White sheets covered the bodies of the three victims.

Yesterday, locals were trying to come to terms with the horrific accident which devastated two families who lived side by side in the same street.

Last night, grieving grandad Norrie described his family's heartache.

Fighting back tears, the 58-year-old electrician said Ross's father, Andrew, had heard of the crash before realising his family were involved.

He added: 'Andrew thought there was something far wrong and had been on the point of phoning the police but he never imagined that his own son had been killed.'

Norrie said Ross had been looking forward to his sister Charlotte's birthday party today, adding: 'He had just started at Southfield Primary School and was thriving there.

'Ross enjoyed reading and writing and playing with model trains and planes. We will never forget him.'

Police forensic experts sealed off the area where the car was parked beside the homes of the victims -and carried out a detailed examination.

Norrie added: 'I hate the sight of that damned thing, I wish they'd just take it away. When I look at it, I think of the lives that have been lost and the others that have been wrecked.'

The grandad confirmed that Ross's father, Andrew, saw the Vectra turn into the cul-de-sac outside their house. He said his son was now at his wife's bedside in Queen Margaret Hospital, Dunfermline Last night, Ann's family were too upset to talk.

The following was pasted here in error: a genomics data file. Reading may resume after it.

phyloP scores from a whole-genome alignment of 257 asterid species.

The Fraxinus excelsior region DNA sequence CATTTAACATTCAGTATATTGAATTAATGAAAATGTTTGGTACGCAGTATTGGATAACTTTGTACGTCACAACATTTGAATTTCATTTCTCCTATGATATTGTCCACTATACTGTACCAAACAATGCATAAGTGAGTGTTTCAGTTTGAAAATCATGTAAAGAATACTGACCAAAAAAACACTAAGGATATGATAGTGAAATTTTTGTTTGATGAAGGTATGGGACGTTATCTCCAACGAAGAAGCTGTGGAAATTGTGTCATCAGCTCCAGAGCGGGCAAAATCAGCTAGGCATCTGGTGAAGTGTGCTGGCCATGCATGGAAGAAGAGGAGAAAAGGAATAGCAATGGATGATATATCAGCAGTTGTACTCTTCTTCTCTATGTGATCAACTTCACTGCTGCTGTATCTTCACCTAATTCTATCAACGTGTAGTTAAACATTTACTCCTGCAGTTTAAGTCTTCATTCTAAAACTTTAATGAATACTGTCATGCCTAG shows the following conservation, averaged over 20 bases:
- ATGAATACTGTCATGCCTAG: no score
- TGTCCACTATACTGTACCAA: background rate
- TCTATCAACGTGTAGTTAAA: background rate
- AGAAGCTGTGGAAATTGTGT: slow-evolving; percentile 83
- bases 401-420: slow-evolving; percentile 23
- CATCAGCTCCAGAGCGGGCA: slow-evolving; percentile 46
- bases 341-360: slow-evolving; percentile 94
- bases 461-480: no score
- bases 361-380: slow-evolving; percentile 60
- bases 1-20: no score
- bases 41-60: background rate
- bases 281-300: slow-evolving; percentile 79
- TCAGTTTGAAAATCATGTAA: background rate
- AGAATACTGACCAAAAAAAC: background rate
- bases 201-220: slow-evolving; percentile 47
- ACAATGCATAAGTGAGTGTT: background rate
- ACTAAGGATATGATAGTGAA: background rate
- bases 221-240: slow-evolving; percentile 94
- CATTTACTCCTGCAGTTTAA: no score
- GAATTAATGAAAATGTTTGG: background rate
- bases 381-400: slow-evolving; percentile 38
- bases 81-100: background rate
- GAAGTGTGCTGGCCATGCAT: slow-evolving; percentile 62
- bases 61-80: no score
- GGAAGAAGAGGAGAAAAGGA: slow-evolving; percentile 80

Neighbours placed floral tributes and messages of sympathy at the scene.

A spokesman for Fife Police said last night: 'A Vauxhall Vectra struck a 39--year-old woman, an eight-year-old girl and a five-year-old boy. They were fatally injured.

'A two-year-old and another woman were slightly injured and were taken to Queen Margaret Hospital, in Dunfermline.

'I can also confirm the vehicle did not stop at the scene of the incident.

'A 23-year-old male was arrested in connection with the incident and will be appearing at Kirkcaldy Sheriff Court on Monday.'

l A DAD was killed and his daughter left fighting for her life after their car smashed into a tree.

The 37-year-old man was driving the Vauxhall Astra in Drybridge, Ayrshire, yesterday afternoon when it left the road.

His 12-year-old daughter was last night critically ill and being treated for head injuries at Glasgow's Southern General Hospital.

The driver died soon after the crash on Shewalton Road.

Strathclyde Police said there were no other vehicles involved in the tragedy.

CAPTION(S):

GRIEVING: Grandad Norrie; GRIEF-STRICKEN: Grim-faced officers at the scene of the accident in Minto Crescent and, left, one of the moving messages left nearby by friends and neighbours; SHATTERED LIVES: Little Ross, pictured top with his sister Charlotte, who was not involved in the accident, is believed to have been hit by the car above. Above right, a lone training shoe lies in the road after the smash
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Publication:Daily Record (Glasgow, Scotland)
Date:Feb 16, 2004
Words:997